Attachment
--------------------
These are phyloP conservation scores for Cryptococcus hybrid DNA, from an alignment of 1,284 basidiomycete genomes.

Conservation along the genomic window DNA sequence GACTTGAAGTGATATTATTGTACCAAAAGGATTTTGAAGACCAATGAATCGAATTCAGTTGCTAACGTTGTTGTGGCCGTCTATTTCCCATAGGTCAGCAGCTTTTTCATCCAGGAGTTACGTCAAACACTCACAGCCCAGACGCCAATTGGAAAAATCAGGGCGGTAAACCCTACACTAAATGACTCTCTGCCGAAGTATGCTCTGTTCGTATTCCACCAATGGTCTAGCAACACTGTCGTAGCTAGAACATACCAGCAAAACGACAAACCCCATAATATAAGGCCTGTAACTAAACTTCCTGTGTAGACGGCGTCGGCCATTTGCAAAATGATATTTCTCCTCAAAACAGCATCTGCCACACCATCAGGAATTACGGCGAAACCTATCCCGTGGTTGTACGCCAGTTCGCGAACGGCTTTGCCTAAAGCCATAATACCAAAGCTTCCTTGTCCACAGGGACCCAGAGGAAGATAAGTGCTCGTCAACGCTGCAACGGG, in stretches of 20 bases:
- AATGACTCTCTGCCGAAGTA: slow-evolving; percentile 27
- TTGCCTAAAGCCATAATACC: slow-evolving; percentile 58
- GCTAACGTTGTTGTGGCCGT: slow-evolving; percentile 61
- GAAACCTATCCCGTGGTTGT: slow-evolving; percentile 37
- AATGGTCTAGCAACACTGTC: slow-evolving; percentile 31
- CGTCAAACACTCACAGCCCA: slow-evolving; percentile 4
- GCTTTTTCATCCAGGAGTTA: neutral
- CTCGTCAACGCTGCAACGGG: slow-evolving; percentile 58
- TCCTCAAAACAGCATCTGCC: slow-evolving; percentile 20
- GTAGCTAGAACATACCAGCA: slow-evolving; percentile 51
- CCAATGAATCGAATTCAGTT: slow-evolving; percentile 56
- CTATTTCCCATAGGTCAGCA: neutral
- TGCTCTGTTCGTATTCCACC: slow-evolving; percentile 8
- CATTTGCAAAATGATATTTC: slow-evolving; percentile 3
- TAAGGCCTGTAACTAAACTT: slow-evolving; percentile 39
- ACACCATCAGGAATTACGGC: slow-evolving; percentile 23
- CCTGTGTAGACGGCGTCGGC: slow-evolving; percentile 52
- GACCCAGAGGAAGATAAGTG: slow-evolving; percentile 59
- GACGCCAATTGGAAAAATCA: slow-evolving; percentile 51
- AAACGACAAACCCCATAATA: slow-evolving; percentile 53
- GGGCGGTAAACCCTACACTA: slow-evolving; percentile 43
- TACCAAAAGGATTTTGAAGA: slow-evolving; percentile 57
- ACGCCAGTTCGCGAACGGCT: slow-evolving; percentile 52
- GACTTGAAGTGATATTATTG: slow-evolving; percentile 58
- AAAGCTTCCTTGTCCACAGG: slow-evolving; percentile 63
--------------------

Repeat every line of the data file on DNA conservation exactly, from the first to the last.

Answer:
These are phyloP conservation scores for Cryptococcus hybrid DNA, from an alignment of 1,284 basidiomycete genomes.

Conservation along the genomic window DNA sequence GACTTGAAGTGATATTATTGTACCAAAAGGATTTTGAAGACCAATGAATCGAATTCAGTTGCTAACGTTGTTGTGGCCGTCTATTTCCCATAGGTCAGCAGCTTTTTCATCCAGGAGTTACGTCAAACACTCACAGCCCAGACGCCAATTGGAAAAATCAGGGCGGTAAACCCTACACTAAATGACTCTCTGCCGAAGTATGCTCTGTTCGTATTCCACCAATGGTCTAGCAACACTGTCGTAGCTAGAACATACCAGCAAAACGACAAACCCCATAATATAAGGCCTGTAACTAAACTTCCTGTGTAGACGGCGTCGGCCATTTGCAAAATGATATTTCTCCTCAAAACAGCATCTGCCACACCATCAGGAATTACGGCGAAACCTATCCCGTGGTTGTACGCCAGTTCGCGAACGGCTTTGCCTAAAGCCATAATACCAAAGCTTCCTTGTCCACAGGGACCCAGAGGAAGATAAGTGCTCGTCAACGCTGCAACGGG, in stretches of 20 bases:
- AATGACTCTCTGCCGAAGTA: slow-evolving; percentile 27
- TTGCCTAAAGCCATAATACC: slow-evolving; percentile 58
- GCTAACGTTGTTGTGGCCGT: slow-evolving; percentile 61
- GAAACCTATCCCGTGGTTGT: slow-evolving; percentile 37
- AATGGTCTAGCAACACTGTC: slow-evolving; percentile 31
- CGTCAAACACTCACAGCCCA: slow-evolving; percentile 4
- GCTTTTTCATCCAGGAGTTA: neutral
- CTCGTCAACGCTGCAACGGG: slow-evolving; percentile 58
- TCCTCAAAACAGCATCTGCC: slow-evolving; percentile 20
- GTAGCTAGAACATACCAGCA: slow-evolving; percentile 51
- CCAATGAATCGAATTCAGTT: slow-evolving; percentile 56
- CTATTTCCCATAGGTCAGCA: neutral
- TGCTCTGTTCGTATTCCACC: slow-evolving; percentile 8
- CATTTGCAAAATGATATTTC: slow-evolving; percentile 3
- TAAGGCCTGTAACTAAACTT: slow-evolving; percentile 39
- ACACCATCAGGAATTACGGC: slow-evolving; percentile 23
- CCTGTGTAGACGGCGTCGGC: slow-evolving; percentile 52
- GACCCAGAGGAAGATAAGTG: slow-evolving; percentile 59
- GACGCCAATTGGAAAAATCA: slow-evolving; percentile 51
- AAACGACAAACCCCATAATA: slow-evolving; percentile 53
- GGGCGGTAAACCCTACACTA: slow-evolving; percentile 43
- TACCAAAAGGATTTTGAAGA: slow-evolving; percentile 57
- ACGCCAGTTCGCGAACGGCT: slow-evolving; percentile 52
- GACTTGAAGTGATATTATTG: slow-evolving; percentile 58
- AAAGCTTCCTTGTCCACAGG: slow-evolving; percentile 63